Not all of history is found in textbooks. Sometimes what you need is a taste of history. And what better way to taste history than through a region’s drinks?
If you want a different perspective on history and culture, join us in our downtown Pub Crawl Tour! As a group, we will visit local establishments and have a drink at each. Each establishment specializes in several local beverages, each with it’s their own tale.
To start off our tour, we will have a taste of the local, indigenous beverages. Although somewhat displaced by Western-style alcohols in cities, some regions of Colombia keep a strong attachment to their ancestral beverages.
Chicha is the most well-known: a ferment maize drink, with a history that ties it to local acculturation of indigenous communities. But there’s also guarapo and chirrinchi. Both drinks fermented from a sugar derivate called panela, but with distinct fermentation processes and traditions.
Then we will stop and try canelazo. More than another liquor, canelazo is a hot-brew of aguardiente, panela, cinnamon, and local herbs. Popular in the mountainous regions of Colombia, it is often as important as coffee in the morning to get the day started.
We will follow up with chapil. Like canelazo, this is a hot-brew but with a stronger herbal component: leaves of Guayusa. Depending on the regions, locals add either chirrinchi or guarapo to add alcohol to the brew, but it is consumed as a medicine around Colombia’s border with Ecuador.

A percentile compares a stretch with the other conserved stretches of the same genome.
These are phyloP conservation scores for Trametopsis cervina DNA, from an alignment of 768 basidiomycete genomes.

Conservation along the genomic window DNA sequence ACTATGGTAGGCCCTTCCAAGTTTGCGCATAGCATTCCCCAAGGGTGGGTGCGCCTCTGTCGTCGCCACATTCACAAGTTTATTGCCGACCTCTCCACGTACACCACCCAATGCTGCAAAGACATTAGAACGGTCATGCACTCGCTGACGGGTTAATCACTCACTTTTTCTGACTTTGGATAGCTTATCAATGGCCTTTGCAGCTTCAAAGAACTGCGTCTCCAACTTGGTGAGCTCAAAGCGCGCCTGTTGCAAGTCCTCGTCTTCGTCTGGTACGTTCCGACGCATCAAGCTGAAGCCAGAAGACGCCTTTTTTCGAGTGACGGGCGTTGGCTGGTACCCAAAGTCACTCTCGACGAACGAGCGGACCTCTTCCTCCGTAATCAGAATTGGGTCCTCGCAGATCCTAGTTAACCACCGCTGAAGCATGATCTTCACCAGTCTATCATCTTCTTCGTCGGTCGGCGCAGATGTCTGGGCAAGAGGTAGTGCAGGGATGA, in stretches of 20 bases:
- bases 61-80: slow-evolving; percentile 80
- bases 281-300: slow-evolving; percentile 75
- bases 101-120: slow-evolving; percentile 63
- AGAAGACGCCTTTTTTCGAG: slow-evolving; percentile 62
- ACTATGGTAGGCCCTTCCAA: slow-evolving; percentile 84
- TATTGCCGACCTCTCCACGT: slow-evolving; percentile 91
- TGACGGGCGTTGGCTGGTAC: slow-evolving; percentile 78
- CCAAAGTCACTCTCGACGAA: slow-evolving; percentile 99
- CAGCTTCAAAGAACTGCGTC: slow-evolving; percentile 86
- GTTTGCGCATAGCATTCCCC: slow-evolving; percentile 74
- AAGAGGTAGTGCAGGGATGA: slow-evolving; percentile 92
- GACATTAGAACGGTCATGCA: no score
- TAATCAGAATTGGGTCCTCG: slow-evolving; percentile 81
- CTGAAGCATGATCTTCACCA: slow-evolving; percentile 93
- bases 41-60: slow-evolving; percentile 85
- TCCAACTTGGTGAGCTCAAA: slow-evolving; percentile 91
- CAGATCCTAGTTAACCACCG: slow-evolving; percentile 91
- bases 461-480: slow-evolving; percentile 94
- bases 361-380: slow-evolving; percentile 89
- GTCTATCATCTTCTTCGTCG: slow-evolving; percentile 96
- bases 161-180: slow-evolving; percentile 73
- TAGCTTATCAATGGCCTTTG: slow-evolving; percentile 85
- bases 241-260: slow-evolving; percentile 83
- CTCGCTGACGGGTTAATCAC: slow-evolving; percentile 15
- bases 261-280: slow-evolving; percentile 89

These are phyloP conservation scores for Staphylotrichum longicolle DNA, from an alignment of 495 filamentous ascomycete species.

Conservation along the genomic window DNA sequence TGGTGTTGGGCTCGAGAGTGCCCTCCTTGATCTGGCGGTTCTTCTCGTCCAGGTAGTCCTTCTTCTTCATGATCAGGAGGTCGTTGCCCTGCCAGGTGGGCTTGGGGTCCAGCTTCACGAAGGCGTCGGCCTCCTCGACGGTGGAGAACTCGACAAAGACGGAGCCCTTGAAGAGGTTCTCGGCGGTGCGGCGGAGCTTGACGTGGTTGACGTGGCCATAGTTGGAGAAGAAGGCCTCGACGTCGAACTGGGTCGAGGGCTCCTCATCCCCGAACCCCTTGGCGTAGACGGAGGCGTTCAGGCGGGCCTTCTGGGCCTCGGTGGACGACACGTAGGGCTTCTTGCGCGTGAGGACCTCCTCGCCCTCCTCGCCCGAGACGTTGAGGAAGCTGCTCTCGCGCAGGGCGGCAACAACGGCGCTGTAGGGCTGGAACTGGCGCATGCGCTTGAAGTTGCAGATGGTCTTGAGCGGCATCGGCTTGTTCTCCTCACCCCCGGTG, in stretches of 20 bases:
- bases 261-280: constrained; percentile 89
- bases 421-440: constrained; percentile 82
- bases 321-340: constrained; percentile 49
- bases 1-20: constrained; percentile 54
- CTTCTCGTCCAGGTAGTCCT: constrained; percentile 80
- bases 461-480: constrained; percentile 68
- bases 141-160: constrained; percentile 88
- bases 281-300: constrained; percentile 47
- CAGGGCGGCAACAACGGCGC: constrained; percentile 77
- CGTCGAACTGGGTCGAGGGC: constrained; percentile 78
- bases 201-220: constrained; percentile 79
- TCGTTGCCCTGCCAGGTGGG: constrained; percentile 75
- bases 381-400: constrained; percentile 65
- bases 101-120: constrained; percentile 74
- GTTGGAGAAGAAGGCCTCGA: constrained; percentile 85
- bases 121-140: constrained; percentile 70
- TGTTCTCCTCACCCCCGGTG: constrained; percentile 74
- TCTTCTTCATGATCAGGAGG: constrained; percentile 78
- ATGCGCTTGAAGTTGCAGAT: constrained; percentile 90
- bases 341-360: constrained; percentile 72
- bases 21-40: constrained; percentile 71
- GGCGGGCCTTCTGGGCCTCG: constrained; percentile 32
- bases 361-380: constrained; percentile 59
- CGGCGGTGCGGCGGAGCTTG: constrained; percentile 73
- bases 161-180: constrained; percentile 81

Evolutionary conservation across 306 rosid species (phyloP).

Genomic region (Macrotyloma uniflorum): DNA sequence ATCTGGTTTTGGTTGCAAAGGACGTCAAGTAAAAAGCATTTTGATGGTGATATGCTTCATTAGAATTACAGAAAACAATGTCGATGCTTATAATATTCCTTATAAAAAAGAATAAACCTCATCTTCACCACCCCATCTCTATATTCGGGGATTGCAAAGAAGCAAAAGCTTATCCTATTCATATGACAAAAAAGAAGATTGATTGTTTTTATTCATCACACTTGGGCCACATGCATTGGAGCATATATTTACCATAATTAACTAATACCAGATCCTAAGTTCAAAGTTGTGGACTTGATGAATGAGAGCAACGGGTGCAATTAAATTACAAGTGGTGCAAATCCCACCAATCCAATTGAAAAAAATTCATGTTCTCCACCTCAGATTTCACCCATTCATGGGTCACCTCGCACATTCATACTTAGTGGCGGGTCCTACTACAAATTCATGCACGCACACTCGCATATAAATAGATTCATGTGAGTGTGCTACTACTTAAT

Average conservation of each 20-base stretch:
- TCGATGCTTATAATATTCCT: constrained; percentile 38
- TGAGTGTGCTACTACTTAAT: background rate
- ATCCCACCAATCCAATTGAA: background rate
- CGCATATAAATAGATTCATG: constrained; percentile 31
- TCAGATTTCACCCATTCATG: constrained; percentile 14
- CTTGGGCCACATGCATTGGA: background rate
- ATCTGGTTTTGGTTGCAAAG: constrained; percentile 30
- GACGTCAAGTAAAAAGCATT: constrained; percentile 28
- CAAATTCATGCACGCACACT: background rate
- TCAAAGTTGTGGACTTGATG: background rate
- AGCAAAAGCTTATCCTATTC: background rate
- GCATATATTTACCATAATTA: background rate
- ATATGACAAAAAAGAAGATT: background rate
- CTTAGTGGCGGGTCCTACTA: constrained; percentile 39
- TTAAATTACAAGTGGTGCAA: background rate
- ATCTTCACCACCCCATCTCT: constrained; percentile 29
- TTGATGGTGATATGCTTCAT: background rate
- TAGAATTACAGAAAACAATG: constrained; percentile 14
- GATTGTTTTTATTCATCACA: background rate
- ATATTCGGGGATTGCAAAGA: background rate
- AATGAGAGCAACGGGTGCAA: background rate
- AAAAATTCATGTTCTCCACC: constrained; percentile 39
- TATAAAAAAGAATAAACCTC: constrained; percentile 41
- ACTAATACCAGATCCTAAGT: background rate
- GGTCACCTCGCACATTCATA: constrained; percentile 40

Finally, we will see how Colombia has given its own twist to Western drinks. First, we will visit a local micro-brewery and learn how beer was introduced to the country. The history of beer is closely related to the history of chicha and its gradual displacement from popular consumption.
Then, we will finish up with something newer: Lulo Vodka. Vodka is one of the most popular cocktails alcohols, probably because most of it is unflavored. But its flavored varieties have been quite the hit. And here you can try vodka with a Colombian twist: lulo, a fruit that grows in Panama, Colombia, and Ecuador. Its distinct citrus flavor is often described as a mix between rhubarb and lime.
Our journey from fermented to distilled drinks ends here, hopefully giving you an understanding of Colombia culture and history through its beverages. From here, you can jump-start your night. Don’t hesitate to ask the tour guide what the recommended local bars and clubs are.